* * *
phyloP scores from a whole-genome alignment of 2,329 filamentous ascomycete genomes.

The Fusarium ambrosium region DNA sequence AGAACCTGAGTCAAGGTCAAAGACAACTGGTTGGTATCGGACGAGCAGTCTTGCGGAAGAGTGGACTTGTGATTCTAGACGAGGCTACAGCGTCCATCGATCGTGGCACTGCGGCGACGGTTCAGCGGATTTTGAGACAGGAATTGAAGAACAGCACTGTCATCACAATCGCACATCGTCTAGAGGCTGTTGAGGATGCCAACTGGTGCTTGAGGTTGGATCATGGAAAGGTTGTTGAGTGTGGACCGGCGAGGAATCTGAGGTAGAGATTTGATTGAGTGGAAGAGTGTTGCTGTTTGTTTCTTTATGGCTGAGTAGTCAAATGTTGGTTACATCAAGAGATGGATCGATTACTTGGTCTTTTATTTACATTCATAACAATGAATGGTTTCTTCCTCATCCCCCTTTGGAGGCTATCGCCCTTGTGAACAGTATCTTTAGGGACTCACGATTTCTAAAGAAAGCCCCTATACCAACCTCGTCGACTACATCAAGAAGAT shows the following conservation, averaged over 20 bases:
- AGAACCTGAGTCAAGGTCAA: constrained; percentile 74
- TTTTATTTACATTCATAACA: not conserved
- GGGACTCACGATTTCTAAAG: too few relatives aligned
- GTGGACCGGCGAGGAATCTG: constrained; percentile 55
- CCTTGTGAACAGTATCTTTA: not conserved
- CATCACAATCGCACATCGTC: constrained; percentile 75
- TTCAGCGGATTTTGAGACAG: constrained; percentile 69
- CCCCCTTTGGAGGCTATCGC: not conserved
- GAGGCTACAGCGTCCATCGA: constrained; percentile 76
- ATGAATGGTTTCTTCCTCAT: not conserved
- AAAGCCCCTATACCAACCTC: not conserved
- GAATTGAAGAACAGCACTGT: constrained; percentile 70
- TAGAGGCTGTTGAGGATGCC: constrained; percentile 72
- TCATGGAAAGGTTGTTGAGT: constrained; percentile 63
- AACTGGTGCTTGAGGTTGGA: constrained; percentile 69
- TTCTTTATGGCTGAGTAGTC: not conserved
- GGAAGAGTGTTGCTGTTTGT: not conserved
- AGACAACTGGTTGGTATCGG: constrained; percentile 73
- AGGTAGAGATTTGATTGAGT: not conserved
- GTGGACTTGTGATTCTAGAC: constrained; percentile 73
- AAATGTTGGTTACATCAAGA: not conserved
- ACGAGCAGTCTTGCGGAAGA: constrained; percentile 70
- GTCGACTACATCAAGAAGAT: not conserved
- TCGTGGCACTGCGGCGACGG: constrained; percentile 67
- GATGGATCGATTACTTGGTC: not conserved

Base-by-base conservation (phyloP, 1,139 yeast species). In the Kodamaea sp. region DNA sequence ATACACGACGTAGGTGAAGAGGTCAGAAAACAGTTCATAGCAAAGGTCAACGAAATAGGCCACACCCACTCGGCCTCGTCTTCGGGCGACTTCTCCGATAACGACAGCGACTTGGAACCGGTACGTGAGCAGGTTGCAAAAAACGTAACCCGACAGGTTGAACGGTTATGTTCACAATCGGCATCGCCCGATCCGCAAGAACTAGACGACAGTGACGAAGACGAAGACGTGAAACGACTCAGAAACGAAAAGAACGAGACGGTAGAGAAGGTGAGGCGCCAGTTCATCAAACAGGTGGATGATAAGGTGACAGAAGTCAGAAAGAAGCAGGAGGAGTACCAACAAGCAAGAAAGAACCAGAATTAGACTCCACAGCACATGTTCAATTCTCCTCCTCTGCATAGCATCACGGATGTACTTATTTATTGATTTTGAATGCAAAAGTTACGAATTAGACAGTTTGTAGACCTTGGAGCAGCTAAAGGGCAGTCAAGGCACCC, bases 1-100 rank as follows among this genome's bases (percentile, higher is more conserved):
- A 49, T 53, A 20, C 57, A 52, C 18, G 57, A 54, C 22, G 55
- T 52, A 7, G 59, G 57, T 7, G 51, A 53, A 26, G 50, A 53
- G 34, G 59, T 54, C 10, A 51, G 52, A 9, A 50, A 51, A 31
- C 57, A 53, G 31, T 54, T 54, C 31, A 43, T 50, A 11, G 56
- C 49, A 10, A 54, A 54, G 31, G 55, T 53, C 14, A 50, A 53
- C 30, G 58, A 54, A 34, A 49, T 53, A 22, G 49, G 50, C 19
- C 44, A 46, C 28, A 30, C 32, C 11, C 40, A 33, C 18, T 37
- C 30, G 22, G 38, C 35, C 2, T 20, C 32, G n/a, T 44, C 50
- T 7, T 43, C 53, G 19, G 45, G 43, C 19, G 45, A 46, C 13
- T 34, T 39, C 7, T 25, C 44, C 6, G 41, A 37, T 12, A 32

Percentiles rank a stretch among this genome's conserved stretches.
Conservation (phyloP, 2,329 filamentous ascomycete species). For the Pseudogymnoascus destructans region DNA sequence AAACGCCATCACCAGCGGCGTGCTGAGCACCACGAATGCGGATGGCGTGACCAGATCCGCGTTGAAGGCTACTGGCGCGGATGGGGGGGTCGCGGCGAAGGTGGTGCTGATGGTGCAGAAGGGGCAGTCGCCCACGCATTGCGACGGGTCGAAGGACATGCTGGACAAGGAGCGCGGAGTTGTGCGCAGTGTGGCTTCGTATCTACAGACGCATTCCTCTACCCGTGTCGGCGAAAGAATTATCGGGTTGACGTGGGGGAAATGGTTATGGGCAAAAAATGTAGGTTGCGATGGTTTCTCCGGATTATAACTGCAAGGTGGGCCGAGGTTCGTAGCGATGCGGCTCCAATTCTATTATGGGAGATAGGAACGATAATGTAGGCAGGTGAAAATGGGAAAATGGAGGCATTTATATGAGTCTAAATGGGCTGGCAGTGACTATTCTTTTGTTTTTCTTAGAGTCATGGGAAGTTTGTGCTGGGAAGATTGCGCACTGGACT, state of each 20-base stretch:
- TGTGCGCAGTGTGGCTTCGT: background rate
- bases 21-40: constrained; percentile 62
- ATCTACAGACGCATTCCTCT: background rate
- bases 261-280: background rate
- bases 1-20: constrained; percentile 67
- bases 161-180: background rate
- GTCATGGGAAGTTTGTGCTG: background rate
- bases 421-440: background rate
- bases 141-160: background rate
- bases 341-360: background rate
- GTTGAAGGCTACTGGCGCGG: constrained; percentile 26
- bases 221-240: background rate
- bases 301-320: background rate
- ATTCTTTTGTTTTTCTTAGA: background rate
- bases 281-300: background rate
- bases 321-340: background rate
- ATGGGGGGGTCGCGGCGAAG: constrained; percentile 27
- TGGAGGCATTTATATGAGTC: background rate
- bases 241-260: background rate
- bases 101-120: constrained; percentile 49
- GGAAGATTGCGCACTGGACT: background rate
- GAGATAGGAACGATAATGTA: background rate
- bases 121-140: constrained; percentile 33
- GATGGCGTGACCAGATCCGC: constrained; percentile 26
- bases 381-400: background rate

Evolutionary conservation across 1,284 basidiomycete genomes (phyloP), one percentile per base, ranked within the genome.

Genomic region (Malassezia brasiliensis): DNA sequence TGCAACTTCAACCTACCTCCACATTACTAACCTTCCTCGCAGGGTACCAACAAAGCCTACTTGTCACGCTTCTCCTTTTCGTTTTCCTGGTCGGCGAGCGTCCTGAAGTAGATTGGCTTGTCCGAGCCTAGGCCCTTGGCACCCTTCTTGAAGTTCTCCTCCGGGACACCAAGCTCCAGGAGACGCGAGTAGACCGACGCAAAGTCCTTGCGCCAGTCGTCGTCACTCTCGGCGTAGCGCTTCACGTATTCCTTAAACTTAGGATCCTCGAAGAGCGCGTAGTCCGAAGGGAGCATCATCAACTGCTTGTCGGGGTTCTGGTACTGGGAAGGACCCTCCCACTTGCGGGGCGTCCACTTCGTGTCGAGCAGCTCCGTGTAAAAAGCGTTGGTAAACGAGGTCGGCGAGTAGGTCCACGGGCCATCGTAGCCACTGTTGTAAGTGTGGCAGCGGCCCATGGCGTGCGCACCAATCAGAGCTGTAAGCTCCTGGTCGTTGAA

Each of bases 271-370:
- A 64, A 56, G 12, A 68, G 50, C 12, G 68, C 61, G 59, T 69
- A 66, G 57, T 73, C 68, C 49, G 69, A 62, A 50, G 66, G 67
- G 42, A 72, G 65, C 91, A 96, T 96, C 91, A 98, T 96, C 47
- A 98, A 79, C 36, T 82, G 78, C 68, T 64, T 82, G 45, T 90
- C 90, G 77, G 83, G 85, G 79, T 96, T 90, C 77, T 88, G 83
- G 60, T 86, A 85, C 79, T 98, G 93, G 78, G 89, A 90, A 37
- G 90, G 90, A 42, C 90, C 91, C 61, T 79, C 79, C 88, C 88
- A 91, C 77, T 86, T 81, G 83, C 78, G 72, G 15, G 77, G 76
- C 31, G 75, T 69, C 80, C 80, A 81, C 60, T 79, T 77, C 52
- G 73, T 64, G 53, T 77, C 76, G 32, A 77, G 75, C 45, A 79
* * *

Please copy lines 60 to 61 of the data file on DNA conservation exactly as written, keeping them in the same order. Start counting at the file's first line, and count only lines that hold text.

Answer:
- bases 101-120: constrained; percentile 49
- GGAAGATTGCGCACTGGACT: background rate